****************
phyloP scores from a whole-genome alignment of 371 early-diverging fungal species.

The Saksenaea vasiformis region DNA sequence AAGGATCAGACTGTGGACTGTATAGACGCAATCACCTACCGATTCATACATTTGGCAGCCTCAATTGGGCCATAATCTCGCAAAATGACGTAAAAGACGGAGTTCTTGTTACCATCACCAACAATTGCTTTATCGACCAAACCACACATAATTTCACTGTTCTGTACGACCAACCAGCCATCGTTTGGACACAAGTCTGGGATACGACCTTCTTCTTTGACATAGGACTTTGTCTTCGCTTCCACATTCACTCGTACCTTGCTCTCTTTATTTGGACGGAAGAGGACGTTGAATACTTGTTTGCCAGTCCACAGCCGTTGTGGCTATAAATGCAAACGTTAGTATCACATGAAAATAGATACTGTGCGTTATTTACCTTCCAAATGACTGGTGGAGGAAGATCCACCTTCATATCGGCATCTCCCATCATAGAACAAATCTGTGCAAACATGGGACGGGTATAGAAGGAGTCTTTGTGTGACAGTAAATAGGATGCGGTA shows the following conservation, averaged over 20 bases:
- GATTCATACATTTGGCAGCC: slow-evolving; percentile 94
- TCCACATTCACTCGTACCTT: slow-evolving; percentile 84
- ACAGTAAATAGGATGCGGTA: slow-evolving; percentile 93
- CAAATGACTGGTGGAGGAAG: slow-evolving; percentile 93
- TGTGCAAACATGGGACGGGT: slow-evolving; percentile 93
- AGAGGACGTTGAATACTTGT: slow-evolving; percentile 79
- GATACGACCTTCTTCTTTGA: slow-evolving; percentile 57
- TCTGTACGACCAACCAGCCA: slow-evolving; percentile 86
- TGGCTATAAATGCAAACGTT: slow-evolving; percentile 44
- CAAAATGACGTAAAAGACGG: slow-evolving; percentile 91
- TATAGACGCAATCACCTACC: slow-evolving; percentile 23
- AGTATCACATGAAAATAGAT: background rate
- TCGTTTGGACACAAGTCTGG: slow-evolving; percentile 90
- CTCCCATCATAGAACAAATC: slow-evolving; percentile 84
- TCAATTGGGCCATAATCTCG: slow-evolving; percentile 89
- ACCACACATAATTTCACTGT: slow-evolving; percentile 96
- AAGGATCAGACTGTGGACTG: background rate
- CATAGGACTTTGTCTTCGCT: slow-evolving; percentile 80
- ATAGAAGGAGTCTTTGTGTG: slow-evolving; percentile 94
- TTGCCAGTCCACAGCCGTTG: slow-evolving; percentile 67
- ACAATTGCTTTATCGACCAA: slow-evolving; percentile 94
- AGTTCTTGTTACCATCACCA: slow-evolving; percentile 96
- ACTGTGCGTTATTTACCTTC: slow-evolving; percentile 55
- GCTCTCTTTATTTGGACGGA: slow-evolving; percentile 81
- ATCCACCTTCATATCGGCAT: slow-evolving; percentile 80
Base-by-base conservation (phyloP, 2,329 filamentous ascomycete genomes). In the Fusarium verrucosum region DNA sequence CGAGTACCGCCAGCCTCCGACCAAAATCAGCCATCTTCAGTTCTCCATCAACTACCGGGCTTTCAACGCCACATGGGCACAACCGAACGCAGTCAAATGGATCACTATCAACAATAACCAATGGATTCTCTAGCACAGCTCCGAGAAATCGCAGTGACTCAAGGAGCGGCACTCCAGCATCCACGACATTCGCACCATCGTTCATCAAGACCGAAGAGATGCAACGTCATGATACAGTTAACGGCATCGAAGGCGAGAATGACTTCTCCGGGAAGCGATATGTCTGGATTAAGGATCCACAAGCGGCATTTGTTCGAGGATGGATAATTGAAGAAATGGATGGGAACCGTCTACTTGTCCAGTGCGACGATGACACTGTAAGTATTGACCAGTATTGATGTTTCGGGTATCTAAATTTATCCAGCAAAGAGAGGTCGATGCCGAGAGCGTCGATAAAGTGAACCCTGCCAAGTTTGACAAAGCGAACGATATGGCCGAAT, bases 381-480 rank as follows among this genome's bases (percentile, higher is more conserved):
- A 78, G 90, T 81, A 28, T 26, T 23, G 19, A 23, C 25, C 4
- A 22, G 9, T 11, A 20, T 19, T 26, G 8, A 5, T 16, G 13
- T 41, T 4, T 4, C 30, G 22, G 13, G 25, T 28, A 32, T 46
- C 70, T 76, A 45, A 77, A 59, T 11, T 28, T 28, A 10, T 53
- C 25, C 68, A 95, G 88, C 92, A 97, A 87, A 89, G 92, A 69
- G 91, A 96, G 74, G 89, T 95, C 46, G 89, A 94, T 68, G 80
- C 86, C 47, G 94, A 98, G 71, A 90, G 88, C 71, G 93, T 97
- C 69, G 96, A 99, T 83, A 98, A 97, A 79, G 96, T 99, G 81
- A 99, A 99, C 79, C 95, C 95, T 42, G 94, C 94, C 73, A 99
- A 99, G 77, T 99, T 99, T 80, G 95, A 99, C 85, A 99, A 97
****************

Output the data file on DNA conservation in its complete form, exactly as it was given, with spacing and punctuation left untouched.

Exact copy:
phyloP scores from a whole-genome alignment of 371 early-diverging fungal species.

The Saksenaea vasiformis region DNA sequence AAGGATCAGACTGTGGACTGTATAGACGCAATCACCTACCGATTCATACATTTGGCAGCCTCAATTGGGCCATAATCTCGCAAAATGACGTAAAAGACGGAGTTCTTGTTACCATCACCAACAATTGCTTTATCGACCAAACCACACATAATTTCACTGTTCTGTACGACCAACCAGCCATCGTTTGGACACAAGTCTGGGATACGACCTTCTTCTTTGACATAGGACTTTGTCTTCGCTTCCACATTCACTCGTACCTTGCTCTCTTTATTTGGACGGAAGAGGACGTTGAATACTTGTTTGCCAGTCCACAGCCGTTGTGGCTATAAATGCAAACGTTAGTATCACATGAAAATAGATACTGTGCGTTATTTACCTTCCAAATGACTGGTGGAGGAAGATCCACCTTCATATCGGCATCTCCCATCATAGAACAAATCTGTGCAAACATGGGACGGGTATAGAAGGAGTCTTTGTGTGACAGTAAATAGGATGCGGTA shows the following conservation, averaged over 20 bases:
- GATTCATACATTTGGCAGCC: slow-evolving; percentile 94
- TCCACATTCACTCGTACCTT: slow-evolving; percentile 84
- ACAGTAAATAGGATGCGGTA: slow-evolving; percentile 93
- CAAATGACTGGTGGAGGAAG: slow-evolving; percentile 93
- TGTGCAAACATGGGACGGGT: slow-evolving; percentile 93
- AGAGGACGTTGAATACTTGT: slow-evolving; percentile 79
- GATACGACCTTCTTCTTTGA: slow-evolving; percentile 57
- TCTGTACGACCAACCAGCCA: slow-evolving; percentile 86
- TGGCTATAAATGCAAACGTT: slow-evolving; percentile 44
- CAAAATGACGTAAAAGACGG: slow-evolving; percentile 91
- TATAGACGCAATCACCTACC: slow-evolving; percentile 23
- AGTATCACATGAAAATAGAT: background rate
- TCGTTTGGACACAAGTCTGG: slow-evolving; percentile 90
- CTCCCATCATAGAACAAATC: slow-evolving; percentile 84
- TCAATTGGGCCATAATCTCG: slow-evolving; percentile 89
- ACCACACATAATTTCACTGT: slow-evolving; percentile 96
- AAGGATCAGACTGTGGACTG: background rate
- CATAGGACTTTGTCTTCGCT: slow-evolving; percentile 80
- ATAGAAGGAGTCTTTGTGTG: slow-evolving; percentile 94
- TTGCCAGTCCACAGCCGTTG: slow-evolving; percentile 67
- ACAATTGCTTTATCGACCAA: slow-evolving; percentile 94
- AGTTCTTGTTACCATCACCA: slow-evolving; percentile 96
- ACTGTGCGTTATTTACCTTC: slow-evolving; percentile 55
- GCTCTCTTTATTTGGACGGA: slow-evolving; percentile 81
- ATCCACCTTCATATCGGCAT: slow-evolving; percentile 80
Base-by-base conservation (phyloP, 2,329 filamentous ascomycete genomes). In the Fusarium verrucosum region DNA sequence CGAGTACCGCCAGCCTCCGACCAAAATCAGCCATCTTCAGTTCTCCATCAACTACCGGGCTTTCAACGCCACATGGGCACAACCGAACGCAGTCAAATGGATCACTATCAACAATAACCAATGGATTCTCTAGCACAGCTCCGAGAAATCGCAGTGACTCAAGGAGCGGCACTCCAGCATCCACGACATTCGCACCATCGTTCATCAAGACCGAAGAGATGCAACGTCATGATACAGTTAACGGCATCGAAGGCGAGAATGACTTCTCCGGGAAGCGATATGTCTGGATTAAGGATCCACAAGCGGCATTTGTTCGAGGATGGATAATTGAAGAAATGGATGGGAACCGTCTACTTGTCCAGTGCGACGATGACACTGTAAGTATTGACCAGTATTGATGTTTCGGGTATCTAAATTTATCCAGCAAAGAGAGGTCGATGCCGAGAGCGTCGATAAAGTGAACCCTGCCAAGTTTGACAAAGCGAACGATATGGCCGAAT, bases 381-480 rank as follows among this genome's bases (percentile, higher is more conserved):
- A 78, G 90, T 81, A 28, T 26, T 23, G 19, A 23, C 25, C 4
- A 22, G 9, T 11, A 20, T 19, T 26, G 8, A 5, T 16, G 13
- T 41, T 4, T 4, C 30, G 22, G 13, G 25, T 28, A 32, T 46
- C 70, T 76, A 45, A 77, A 59, T 11, T 28, T 28, A 10, T 53
- C 25, C 68, A 95, G 88, C 92, A 97, A 87, A 89, G 92, A 69
- G 91, A 96, G 74, G 89, T 95, C 46, G 89, A 94, T 68, G 80
- C 86, C 47, G 94, A 98, G 71, A 90, G 88, C 71, G 93, T 97
- C 69, G 96, A 99, T 83, A 98, A 97, A 79, G 96, T 99, G 81
- A 99, A 99, C 79, C 95, C 95, T 42, G 94, C 94, C 73, A 99
- A 99, G 77, T 99, T 99, T 80, G 95, A 99, C 85, A 99, A 97